Worth the Meddle

How Community and Literary Engagement Derailed Colonial Exploitation

in Sartre Studies International
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  • 1 Master's of Arts, French & Francophone Studies, Department of European Studies, San Diego State University, USA
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Abstract

This article presents a (post)colonial literary analysis of Ousmane Sembène's God's Bits of Wood [1960, Les bouts de bois de Dieu], vis-à-vis Jean-Paul Sartre's “hexagonal cadre” for littérature engagée outlined in “What is Literature?” and “Black Orpheus.” Sembène's novel evinces both a model of African committed writing and a nuanced (post)colonial embellishment and extension of Sartrean orthodoxy, whose requisites include: [1] genre and style; [2] audience; [3] risk; [4] situational critique; [5] ontological inquiry; and [6] existential themes. This article identifies these features in Sembène's novel in general, and in the stand-alone chapter on the character Sounkare specifically.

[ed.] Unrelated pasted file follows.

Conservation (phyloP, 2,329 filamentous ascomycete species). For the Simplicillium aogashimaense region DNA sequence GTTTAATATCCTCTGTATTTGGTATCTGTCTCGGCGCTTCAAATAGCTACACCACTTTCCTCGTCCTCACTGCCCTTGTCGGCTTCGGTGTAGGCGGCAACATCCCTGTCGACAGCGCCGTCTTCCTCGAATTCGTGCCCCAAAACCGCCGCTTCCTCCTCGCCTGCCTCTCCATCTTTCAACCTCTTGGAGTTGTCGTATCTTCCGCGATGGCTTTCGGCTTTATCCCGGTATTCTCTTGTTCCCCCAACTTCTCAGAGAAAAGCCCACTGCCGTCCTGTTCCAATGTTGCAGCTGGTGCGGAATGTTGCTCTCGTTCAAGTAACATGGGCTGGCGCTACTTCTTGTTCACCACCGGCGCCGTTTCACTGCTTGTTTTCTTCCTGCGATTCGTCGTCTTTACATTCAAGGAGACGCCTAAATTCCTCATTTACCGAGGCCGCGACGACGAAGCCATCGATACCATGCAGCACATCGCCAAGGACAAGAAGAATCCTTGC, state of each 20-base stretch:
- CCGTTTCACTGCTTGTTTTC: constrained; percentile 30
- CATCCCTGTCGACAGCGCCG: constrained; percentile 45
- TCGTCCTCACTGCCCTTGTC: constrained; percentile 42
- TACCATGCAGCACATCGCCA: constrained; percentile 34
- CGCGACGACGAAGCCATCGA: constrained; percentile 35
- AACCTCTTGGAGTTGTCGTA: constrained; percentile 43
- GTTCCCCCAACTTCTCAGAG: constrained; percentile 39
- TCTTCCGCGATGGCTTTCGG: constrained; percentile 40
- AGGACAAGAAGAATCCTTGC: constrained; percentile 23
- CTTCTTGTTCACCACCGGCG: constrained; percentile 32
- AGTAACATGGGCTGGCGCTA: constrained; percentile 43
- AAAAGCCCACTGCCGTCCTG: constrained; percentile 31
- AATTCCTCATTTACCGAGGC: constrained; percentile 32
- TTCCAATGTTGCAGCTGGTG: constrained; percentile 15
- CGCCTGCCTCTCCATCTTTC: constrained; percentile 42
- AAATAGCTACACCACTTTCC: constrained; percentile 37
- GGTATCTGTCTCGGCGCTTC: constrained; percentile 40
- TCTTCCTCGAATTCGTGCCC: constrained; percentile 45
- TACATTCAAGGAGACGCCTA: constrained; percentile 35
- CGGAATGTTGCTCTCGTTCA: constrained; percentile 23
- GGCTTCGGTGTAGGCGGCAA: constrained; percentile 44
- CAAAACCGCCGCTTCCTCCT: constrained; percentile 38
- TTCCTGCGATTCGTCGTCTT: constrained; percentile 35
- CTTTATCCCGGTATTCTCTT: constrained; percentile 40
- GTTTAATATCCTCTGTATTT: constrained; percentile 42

Contributor Notes

Danielle Cervantes Stephens graduated in Fall 2021 with a Master's of Arts in French & Francophone Studies in the Department of European Studies at San Diego State University. Her most recent research has focused on existentialism, littérature engagée, the Enlightenment, (post)colonial criticism, and gender theory. She is applying to doctoral programs in French literature, philosophy and criticism. After an award-winning career as an investigative reporter at The San Diego Union-Tribune and non-profits inewsource and InquireFirst, Danielle has taught investigative journalism at her alma mater, Point Loma Nazarene University, since 2007. She has degrees in political science and literature with emphases in women's studies and French.